The school day should be lengthened to help "latchkey kids" who are left alone after school while parents work, a study on deprivation recommends.
Thousands of older children are left alone between 3pm and 7pm with nothing to do and are at risk of turning to delinquency, the report by the charity Action for Children argues.
The Government's attempt to solve the problem with after-school clubs has failed because many older children simply refuse to attend the voluntary activities on offer. The report, Deprivation and Risk, complains that compulsory school hours have barely changed since the 19th century, when children were often forced to do paid work after lessons.
It concludes: "Despite the advent of extended schools, many children (particularly older children) spend between 3pm and 7pm with no parent in the home and nothing to do. "It is time to consider lengthening the statutory school day, which would allow for non-academic lessons such as sport, drama or vocationally related subjects, and has the potential to benefit, in particular, those from deprived backgrounds or at risk of delinquency."
While most parents can now find childcare for younger children, there is still a chronic shortage of childcare places for older children.
Research has found that children can be particularly at risk of going off the rails during the early years of secondary school. As 80 per cent of mothers of 11- to 14-year-olds are in work, parents often either leave their children home alone or patch together informal and often unsatisfactory arrangements with family and friends.
Three in four parents believe that children in that age group are too young to look after themselves, but childcare places are available for only one in every 200 11- to 14-year-olds.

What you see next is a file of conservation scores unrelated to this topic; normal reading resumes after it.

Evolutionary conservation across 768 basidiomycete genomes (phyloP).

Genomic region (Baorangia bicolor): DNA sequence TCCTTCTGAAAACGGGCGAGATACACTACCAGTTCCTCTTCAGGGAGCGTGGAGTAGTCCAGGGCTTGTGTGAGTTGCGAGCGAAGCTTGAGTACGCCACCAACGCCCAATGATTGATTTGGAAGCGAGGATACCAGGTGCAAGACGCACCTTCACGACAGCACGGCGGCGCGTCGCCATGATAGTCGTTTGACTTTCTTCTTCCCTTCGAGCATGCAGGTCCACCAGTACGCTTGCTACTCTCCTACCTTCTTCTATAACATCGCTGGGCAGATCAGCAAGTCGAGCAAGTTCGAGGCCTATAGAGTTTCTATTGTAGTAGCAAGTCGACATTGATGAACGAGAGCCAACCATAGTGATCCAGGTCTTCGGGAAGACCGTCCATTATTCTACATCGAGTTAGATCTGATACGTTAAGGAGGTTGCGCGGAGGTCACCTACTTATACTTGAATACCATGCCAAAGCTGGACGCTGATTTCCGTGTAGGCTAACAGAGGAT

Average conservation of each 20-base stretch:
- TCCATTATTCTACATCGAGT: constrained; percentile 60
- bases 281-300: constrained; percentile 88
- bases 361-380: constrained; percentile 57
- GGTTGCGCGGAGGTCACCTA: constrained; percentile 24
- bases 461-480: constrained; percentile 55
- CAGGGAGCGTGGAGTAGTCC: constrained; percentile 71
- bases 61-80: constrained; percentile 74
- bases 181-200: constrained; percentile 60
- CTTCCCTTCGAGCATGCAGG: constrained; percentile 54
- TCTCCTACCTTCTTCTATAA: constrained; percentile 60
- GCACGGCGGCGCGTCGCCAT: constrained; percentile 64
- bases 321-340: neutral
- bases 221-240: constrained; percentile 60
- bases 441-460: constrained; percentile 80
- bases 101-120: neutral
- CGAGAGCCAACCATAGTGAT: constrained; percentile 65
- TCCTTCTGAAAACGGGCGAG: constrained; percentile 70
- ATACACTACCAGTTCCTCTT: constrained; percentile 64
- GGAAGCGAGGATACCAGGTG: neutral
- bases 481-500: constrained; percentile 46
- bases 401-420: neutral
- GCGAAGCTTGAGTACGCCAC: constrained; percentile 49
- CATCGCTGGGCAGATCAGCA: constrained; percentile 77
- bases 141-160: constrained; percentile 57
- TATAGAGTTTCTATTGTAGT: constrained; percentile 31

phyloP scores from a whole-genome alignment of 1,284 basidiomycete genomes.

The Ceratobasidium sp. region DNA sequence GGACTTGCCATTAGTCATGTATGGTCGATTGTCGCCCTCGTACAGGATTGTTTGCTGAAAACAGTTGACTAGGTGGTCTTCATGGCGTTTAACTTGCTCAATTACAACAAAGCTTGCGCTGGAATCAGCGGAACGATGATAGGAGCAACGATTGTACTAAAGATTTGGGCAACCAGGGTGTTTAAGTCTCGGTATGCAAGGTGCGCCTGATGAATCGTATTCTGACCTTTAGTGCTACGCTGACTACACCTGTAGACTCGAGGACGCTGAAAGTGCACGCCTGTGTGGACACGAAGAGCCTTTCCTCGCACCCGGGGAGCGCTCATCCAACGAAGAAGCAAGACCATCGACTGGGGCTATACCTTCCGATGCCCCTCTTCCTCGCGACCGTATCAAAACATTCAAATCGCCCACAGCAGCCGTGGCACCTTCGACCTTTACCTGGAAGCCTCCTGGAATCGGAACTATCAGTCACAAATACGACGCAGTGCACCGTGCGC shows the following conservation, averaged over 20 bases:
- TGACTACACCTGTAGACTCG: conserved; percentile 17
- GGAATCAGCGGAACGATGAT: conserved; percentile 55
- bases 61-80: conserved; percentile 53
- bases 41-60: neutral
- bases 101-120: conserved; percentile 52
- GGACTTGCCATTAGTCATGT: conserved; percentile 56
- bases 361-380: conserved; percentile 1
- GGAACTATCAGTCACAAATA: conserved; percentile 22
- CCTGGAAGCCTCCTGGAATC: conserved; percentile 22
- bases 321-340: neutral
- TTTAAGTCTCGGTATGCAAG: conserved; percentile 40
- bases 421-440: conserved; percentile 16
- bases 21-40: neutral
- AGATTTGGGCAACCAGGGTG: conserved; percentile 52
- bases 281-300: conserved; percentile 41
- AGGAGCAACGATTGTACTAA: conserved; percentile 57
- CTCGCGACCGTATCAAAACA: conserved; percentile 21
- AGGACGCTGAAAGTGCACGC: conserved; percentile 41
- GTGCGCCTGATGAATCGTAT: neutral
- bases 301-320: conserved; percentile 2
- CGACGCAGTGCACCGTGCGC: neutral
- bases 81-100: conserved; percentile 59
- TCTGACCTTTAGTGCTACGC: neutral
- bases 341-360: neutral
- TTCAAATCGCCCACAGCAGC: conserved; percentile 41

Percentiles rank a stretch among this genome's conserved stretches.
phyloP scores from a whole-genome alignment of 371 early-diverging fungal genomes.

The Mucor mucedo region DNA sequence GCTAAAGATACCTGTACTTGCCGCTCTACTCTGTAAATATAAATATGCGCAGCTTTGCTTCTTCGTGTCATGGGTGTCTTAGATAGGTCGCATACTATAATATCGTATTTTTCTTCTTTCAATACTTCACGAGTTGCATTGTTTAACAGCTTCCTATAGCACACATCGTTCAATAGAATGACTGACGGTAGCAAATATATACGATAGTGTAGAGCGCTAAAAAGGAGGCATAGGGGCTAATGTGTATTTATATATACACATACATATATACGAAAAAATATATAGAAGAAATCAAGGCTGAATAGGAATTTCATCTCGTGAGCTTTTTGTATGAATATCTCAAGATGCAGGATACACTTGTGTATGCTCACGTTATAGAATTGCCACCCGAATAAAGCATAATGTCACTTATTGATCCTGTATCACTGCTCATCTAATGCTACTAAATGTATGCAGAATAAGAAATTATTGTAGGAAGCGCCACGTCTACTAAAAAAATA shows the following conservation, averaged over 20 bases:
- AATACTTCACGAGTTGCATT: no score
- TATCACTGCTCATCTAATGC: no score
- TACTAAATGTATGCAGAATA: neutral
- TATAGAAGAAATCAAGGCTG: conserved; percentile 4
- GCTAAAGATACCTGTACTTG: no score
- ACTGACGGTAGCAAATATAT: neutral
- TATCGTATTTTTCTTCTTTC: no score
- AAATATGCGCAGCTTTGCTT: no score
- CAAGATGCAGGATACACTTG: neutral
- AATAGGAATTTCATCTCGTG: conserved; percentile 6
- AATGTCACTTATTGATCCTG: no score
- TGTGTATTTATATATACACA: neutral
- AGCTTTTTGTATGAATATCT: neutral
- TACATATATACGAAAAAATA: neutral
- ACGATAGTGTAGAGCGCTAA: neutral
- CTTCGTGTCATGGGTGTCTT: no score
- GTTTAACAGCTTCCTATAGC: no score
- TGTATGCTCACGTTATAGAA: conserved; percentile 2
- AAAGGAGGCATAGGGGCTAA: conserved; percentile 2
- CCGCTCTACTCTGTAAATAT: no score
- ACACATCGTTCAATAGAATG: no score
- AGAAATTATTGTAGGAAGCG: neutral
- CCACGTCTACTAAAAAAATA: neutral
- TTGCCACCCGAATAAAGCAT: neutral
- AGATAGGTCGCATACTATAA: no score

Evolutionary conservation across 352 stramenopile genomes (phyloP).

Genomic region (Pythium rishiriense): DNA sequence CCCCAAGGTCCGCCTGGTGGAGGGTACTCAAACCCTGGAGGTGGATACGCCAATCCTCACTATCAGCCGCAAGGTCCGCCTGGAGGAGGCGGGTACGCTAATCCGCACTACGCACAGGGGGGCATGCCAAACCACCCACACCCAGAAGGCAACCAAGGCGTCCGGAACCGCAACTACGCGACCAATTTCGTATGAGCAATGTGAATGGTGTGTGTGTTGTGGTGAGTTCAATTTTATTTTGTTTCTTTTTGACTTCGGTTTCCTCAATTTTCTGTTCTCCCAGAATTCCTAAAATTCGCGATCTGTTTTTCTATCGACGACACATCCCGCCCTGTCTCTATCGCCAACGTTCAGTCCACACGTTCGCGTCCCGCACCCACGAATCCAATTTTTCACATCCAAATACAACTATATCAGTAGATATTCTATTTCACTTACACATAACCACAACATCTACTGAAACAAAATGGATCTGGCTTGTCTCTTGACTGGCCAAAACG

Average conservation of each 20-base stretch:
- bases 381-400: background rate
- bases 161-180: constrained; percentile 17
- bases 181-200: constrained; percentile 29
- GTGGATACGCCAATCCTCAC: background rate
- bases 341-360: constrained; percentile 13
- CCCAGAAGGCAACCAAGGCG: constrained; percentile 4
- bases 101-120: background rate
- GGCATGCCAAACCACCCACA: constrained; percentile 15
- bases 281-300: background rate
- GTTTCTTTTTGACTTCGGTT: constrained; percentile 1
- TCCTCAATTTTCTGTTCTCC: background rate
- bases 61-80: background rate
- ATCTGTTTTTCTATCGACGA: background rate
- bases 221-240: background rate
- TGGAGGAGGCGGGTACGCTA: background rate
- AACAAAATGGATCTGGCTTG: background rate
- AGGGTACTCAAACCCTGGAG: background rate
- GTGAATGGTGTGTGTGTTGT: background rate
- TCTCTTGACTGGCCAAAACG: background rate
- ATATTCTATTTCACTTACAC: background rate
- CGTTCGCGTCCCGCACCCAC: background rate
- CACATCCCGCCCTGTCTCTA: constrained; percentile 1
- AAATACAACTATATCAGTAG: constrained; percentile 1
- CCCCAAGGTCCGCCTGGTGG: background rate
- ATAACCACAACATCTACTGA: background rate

Anne Longfield, chief executive of the children's charity 4Children, which has campaigned on the issue of latchkey kids since it was founded in 1979, supported the call for a longer school day but warned that it must not mean children doing formal lessons "from dawn until dusk".
She said: "The latchkey time can be a very lonely time for children. There are all kinds of dangers about being on your own at home, but there are also dangers they encounter before they get home. A lot of teenagers fall into antisocial behaviour because they are bored, and the peak time for antisocial behaviour is after school.
"A lot of parents go down this route because it is the cheaper option. While they might not like leaving their children at home or with family or friends, it is something that a lot of parents feel forced to do."
The report also blames the old boys' network for the lack of social mobility in Britain. Inheritance tax should be raised to stop wealthy families passing their privileges on to their children, it argues. The report warns that urgent action must be taken to tackle inequality and help the 1.4 million children living in severe poverty.
It calls on all political parties to make a break with the past and stop attempts to help the most disadvantaged children by simply boosting their families' income, arguing that this is doomed to failure. The report warns that recent years have seen new health and social problems emerge among Britain's young people: a rapid rise in mental health problems in children, a rise in teenage pregnancies and sexually transmitted diseases, binge-drinking among children in their early teens, and the epidemic of childhood obesity.
The report says Britain is becoming increasingly preoccupied with child protection, arguing that it would be better to invest in interventions which would stop child abuse and neglect arising in the first place.
Policymakers in Britain should stop looking to countries with a strong focus on child protection – such as the US, Canada, Australia and New Zealand – because these nations all have higher pro rata child maltreatment death rates than the UK. Instead, we should look to countries such as Spain, the Netherlands and Scandinavia, where death rates from child maltreatment are lower and where the focus is on preventive action to support families at risk.Reuse content